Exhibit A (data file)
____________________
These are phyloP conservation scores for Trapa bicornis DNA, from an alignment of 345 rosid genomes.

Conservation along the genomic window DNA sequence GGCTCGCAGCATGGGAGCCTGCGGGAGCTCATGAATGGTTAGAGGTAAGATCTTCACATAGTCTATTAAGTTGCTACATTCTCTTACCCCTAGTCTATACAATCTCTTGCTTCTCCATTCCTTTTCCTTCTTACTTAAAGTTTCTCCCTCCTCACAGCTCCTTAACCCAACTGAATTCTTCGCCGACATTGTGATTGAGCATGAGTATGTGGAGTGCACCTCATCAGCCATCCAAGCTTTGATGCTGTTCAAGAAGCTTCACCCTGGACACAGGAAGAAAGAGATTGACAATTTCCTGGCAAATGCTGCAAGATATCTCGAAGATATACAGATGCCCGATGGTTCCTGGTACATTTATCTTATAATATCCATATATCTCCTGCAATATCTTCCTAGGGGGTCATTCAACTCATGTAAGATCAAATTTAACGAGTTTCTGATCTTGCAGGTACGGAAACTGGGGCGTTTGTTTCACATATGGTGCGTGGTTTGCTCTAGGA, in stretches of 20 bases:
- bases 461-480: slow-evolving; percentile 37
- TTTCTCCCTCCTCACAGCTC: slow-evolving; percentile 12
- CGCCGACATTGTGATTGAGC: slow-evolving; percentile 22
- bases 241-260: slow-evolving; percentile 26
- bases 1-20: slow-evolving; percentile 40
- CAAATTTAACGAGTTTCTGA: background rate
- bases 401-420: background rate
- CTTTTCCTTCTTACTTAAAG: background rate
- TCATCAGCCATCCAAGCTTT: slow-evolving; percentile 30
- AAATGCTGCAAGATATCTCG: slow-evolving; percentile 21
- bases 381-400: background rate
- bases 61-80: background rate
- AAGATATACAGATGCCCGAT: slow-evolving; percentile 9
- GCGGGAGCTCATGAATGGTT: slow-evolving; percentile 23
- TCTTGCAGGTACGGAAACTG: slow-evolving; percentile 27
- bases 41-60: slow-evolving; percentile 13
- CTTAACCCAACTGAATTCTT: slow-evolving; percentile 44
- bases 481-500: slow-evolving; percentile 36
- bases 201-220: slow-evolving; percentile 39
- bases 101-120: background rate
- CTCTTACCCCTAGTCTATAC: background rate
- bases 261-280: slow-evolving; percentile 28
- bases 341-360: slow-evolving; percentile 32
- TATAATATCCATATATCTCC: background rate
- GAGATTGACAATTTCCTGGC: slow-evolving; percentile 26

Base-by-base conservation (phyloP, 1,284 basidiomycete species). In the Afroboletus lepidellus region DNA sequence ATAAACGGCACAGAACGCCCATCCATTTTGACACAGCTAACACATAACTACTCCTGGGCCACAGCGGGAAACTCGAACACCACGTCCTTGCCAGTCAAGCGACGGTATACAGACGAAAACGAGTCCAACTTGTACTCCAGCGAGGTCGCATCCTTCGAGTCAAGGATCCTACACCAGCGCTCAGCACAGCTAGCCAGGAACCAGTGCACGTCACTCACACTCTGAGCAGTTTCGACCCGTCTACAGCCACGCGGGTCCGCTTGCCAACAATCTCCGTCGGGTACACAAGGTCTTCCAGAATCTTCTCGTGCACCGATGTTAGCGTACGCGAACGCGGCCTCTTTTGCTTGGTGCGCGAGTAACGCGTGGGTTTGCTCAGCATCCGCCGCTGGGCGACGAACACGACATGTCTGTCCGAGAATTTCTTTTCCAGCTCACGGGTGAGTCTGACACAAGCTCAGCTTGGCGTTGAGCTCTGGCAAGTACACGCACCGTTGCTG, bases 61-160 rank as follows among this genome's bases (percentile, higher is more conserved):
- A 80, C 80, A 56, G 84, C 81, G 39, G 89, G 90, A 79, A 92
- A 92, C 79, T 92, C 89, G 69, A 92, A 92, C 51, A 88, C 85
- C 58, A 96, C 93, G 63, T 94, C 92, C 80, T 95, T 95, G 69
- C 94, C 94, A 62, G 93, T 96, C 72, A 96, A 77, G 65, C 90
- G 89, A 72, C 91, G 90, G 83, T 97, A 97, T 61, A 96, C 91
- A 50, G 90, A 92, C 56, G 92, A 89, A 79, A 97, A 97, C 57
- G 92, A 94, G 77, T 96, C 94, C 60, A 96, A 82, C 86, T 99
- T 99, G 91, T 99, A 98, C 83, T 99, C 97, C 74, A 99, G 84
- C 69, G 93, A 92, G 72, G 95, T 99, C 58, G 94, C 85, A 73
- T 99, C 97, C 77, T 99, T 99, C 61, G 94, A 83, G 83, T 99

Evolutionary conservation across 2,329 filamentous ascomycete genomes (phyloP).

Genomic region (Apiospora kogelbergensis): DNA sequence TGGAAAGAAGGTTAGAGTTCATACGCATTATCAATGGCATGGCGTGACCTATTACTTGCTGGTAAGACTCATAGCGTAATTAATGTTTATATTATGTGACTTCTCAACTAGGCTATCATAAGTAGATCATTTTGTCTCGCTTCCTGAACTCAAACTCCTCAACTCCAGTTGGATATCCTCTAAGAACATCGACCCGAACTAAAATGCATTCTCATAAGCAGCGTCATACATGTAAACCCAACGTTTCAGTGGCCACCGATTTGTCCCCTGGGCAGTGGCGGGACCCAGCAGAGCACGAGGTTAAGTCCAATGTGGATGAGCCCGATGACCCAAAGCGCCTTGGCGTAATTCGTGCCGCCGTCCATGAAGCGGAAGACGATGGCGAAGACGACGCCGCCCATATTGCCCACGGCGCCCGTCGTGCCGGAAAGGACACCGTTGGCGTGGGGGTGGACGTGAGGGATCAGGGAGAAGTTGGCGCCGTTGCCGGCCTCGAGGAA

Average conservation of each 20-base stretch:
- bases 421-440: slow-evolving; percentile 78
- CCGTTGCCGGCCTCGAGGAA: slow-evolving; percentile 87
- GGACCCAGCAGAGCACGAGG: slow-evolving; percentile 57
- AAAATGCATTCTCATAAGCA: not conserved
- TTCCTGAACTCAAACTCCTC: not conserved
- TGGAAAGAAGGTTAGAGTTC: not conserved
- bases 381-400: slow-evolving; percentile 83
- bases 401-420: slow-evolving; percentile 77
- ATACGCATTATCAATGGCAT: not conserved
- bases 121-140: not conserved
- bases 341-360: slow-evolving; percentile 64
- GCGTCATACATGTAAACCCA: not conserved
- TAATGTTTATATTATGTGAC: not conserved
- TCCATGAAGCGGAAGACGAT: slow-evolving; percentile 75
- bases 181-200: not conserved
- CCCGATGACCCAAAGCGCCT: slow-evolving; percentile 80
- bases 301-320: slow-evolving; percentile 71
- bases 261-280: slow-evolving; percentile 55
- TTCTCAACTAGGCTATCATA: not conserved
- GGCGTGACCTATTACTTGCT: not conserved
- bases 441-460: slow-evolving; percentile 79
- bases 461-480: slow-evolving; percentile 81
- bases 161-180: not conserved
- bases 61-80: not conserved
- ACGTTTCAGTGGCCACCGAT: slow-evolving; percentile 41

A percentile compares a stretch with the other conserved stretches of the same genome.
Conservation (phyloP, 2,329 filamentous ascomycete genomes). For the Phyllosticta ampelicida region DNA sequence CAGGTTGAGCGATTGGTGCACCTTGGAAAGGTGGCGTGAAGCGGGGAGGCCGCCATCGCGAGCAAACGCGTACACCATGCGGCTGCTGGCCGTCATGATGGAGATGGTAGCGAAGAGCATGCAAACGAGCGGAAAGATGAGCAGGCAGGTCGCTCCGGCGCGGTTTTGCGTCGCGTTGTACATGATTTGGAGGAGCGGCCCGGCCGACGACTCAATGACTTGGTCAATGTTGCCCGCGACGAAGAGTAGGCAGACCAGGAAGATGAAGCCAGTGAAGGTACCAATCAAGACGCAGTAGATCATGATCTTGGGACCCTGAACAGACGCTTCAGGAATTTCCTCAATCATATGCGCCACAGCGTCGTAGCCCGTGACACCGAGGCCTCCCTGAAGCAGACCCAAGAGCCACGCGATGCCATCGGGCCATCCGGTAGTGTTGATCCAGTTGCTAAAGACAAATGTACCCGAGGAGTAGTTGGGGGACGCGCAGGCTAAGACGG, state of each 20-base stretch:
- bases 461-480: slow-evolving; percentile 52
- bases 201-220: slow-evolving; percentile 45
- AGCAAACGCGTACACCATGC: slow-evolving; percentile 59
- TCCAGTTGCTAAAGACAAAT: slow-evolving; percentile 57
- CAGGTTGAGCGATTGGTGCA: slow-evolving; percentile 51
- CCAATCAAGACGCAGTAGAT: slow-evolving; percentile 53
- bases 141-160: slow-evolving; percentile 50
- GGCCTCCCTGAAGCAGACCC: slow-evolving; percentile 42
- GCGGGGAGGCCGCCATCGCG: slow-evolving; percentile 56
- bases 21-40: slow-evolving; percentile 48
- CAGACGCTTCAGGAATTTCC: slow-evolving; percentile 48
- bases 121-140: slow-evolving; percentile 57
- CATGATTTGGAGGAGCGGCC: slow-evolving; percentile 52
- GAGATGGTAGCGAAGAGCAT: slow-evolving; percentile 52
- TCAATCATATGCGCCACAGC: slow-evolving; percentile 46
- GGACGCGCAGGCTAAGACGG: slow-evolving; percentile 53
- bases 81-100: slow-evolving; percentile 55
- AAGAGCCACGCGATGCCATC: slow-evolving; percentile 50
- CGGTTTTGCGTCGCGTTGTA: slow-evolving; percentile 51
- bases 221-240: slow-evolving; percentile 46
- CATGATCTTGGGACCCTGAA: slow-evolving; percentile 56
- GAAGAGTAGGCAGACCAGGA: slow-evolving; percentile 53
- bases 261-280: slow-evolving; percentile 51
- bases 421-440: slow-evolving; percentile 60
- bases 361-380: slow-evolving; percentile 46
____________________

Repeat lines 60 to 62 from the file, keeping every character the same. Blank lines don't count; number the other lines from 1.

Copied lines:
- TTCTCAACTAGGCTATCATA: not conserved
- GGCGTGACCTATTACTTGCT: not conserved
- bases 441-460: slow-evolving; percentile 79